Energy Management


Are planning laws to blame for the energy crunch?

Published: 4 April 2016 - Sarah Mead

The lights nearly went out on 4 November 2015. According to the national press, all our combined power plants couldn’t produce the electricity UK Plc needed. National Grid was forced into emergency measures, paying extortionate prices for electricity and cutting supplies to large power users to narrowly avert disaster.

Actually, it wasn’t nearly that dramatic. A number of power plants all failed at once, at a time the weather (foggy and still) was inimical to electricity generation - a set of circumstances that probably won’t recur with great frequency. National Grid deployed measures carefully designed to deal with just this sort of scenario. The wholesale price of electricity didn’t soar – National Grid paid a pre-agreed higher price for electricity generated from reserve capacity. Novel demand side measures were deployed – but these are indicative of recent innovation, not an unprecedentedly panicked Grid. National Grid had further measures in reserve had these measures been inadequate. We were some way away from a blackout.

Nonetheless, while not a sign of an impending apocalypse, the deployment of these measures by National Grid is rare – similar measures were last used in 2012. So this does point to a lower than normal capacity margin – reportedly down to 1.2% from a peak of 16.8%. It seems we are in the midst of a short-term energy crunch. And with a number of coal plants scheduled for closure next year, it will get worse before it gets better (albeit several of those closing are the same plants that went down to cause the recent problems, so perhaps we won’t miss them that much).

How have we got here? “Planning constraints” are often blamed for lack of housing supply – would critics be right to blame our present problems on a restrictive planning system that chokes off new generation development?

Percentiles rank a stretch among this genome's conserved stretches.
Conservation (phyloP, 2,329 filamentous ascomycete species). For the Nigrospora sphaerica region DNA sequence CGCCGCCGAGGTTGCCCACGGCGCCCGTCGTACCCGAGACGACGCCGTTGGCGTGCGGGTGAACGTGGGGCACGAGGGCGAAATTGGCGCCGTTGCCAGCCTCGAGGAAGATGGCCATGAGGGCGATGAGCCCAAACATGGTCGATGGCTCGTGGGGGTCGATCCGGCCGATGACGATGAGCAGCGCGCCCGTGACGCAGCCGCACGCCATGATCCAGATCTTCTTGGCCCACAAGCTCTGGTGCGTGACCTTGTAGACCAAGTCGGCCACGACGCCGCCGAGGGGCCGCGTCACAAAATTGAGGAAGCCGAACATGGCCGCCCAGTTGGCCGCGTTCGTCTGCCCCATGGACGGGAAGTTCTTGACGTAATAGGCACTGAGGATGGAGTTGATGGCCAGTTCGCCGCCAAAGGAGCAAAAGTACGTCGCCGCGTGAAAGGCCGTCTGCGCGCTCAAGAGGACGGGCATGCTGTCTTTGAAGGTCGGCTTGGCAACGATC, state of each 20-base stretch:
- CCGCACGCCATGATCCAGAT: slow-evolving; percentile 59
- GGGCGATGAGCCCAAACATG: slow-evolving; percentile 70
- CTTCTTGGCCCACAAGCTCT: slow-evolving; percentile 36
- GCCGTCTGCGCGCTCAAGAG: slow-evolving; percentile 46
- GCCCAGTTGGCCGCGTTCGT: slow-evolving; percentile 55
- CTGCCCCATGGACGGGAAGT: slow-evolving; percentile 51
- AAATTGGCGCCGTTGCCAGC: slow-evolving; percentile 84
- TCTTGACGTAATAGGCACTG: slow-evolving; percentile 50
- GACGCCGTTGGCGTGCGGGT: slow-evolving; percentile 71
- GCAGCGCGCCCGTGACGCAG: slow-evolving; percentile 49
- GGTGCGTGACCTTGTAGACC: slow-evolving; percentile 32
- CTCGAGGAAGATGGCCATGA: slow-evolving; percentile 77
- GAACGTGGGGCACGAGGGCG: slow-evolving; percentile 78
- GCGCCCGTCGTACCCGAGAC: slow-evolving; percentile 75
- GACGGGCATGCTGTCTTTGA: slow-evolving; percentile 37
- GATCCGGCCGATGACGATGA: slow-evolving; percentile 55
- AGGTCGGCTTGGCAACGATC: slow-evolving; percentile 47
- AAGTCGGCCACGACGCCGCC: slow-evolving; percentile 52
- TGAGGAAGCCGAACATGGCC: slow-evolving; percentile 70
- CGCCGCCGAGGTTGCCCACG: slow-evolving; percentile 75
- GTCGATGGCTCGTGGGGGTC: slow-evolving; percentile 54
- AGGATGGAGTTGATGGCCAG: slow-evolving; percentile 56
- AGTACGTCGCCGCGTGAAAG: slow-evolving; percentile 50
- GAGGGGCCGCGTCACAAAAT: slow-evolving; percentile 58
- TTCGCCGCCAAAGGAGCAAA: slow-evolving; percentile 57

In a word, no!
Have planning laws curtailed the approval of large-scale generating capacity? No. The development consent order (DCO) regime is working – as evidenced by the 22 nationally significant generation projects consented since 2010. These include Hinkley Point C, the Swansea Bay Tidal Lagoon, the Walney Extension that will create the world’s largest offshore wind farm, and numerous other offshore wind farms and gas fired power stations. Four other energy-related projects (grid connections and storage facilities) that are large enough to be classed as nationally significant have also received development consent in that time.

Have developers been put off promoting new projects by their bruising experiences of the DCO process? It would seem not. Our experience is that developers really rather like the certainty that the fixed timescales bring. But don’t take our word for it – the evidence is in the 41 nationally significant energy projects currently going through the planning system.

Have planning laws curtailed the approval of small-scale generating capacity? No. Planning hasn’t stopped solar being so successful (around 8 gigawatts of peak capacity installed in five years) that the government is removing its incentives, claiming it has no choice due the cost of the subsidies. It has proposed a controversially steep cut to the rate of the feed in tariff and has announced that community energy schemes will no longer be eligible for start-up tax reliefs. If planning laws were stopping these developments, government wouldn’t have to risk voters’ ire with such drastic interventions.

Even supposedly unpopular onshore wind developments were making it through the planning system at such a rate that the government has taken action to curtail its expansion.  Many doubt that is a wise move in an energy crunch, given how successful and relatively cheap onshore wind is. It also remains to be seen how effective these measures will be. That large onshore wind development will now be subject to local planning approval is not really a big change as very few onshore wind developments were ever large enough to be nationally significant and so subject instead to ministerial approval. Moreover, the wind industry has been innovating its business models in order to share benefits with local communities, measures which could significantly reduce local opposition.

So if planning isn’t the problem, what is?  Economic factors are certainly playing their part. New capacity is getting planning consent, but it’s not getting built, and that’s often because of financing problems. The lengths the chancellor had to go to before funding could be secured Hinkley Point C are well documented. There have been reports of consented gas plants being unable to attract the investment needed to complete them.

If that’s the case, perhaps the government should be doing less to secure investments for projects that would come on line in 10 years (if all goes to plan - not a given in the case of large, complex nuclear projects), and more to ensure delivery of projects that could keep the lights on right now.

By Dougal Ainsley, Associate in the  Planning and Infrastructure department at Bircham Dyson Bell.

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